Pakistan Institute of Development Economics



Firms and Technology Adoption: The Role of Political Institutions and Market Size (Article)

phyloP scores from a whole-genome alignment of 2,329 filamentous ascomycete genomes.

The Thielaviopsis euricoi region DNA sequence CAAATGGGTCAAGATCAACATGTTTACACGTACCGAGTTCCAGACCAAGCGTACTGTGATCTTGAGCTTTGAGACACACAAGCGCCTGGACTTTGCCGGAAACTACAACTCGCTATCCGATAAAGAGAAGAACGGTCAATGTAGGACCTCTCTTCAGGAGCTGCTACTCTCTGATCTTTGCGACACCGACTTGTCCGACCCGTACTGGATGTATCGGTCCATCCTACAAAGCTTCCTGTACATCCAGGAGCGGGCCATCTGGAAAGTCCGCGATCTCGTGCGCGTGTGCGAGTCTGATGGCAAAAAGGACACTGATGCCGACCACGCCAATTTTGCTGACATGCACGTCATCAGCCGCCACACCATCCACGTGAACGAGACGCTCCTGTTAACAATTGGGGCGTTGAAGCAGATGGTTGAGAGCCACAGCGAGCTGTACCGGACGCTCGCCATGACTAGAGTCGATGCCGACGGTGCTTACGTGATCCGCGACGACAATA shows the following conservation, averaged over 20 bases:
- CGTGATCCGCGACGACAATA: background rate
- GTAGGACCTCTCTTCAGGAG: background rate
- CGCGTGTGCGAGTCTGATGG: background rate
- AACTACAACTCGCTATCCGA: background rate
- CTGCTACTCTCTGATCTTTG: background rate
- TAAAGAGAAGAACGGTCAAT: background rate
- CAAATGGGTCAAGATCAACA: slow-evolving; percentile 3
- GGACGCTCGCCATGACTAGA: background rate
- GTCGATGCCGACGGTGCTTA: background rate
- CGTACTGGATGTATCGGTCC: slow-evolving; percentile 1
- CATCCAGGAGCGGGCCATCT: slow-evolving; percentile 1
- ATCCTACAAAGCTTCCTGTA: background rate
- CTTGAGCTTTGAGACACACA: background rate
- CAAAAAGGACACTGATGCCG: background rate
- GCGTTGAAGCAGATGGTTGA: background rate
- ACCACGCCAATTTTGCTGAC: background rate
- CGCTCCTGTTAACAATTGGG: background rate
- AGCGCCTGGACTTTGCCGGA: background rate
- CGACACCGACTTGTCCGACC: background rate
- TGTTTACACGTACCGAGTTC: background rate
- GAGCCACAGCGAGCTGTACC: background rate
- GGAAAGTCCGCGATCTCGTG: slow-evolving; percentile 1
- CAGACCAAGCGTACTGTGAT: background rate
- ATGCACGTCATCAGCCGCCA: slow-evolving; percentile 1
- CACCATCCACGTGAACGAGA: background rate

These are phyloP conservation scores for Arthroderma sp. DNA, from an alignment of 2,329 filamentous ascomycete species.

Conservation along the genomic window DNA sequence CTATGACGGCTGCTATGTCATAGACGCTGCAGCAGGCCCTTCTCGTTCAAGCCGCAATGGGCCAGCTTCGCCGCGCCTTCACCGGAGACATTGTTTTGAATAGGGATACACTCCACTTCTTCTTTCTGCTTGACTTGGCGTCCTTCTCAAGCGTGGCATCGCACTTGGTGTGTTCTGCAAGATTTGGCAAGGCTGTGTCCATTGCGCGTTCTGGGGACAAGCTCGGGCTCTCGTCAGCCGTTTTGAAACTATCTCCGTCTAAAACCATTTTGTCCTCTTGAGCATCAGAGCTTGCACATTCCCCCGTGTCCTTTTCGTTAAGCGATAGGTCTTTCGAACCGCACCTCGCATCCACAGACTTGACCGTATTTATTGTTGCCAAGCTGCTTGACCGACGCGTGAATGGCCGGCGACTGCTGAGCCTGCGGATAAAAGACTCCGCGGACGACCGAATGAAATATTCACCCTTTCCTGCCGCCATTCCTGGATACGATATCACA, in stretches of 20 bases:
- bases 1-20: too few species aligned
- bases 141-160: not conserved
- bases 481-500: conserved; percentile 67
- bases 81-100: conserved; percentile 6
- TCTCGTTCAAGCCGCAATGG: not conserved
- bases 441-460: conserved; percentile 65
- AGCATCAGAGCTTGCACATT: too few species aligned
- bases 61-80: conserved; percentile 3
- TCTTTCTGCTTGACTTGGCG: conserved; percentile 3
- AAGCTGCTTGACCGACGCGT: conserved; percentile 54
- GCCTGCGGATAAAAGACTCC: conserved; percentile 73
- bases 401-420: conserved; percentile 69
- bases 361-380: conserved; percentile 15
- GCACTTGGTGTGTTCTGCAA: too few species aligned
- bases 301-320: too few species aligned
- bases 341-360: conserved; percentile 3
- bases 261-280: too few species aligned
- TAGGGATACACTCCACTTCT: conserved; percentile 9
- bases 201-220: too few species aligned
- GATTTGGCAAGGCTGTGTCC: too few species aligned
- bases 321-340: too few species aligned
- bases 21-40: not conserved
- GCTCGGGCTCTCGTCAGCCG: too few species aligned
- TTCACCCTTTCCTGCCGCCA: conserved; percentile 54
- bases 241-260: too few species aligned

The study presents a political economy model and analyses how firms behave towards technology up-gradation given the different dynamics of political and market institutions. The model presented here depicts that political power is controlled by the elite, who formulate trade policy to consolidate power. While the middle-class access the production technology and the labour class provides labour inelastically. The model shows that the technology adoption decision of a firm essentially depends upon the political institutions and the market size of the country. Firms in a country with strong democratic institutions adopt new technology more rapidly. While in a weak democracy, firms successfully persuade the elite policymaker to impose higher trade restrictions and obtain higher protection from technologically advanced foreign firms. Moreover, the model also shows that firms operating in a large market adopt technology more rapidly since a large market has a high price elasticity of demand and supports a large number of larger firms. Furthermore, firms adopt technologies more swiftly when the productivity gains from the adoption are relatively large.


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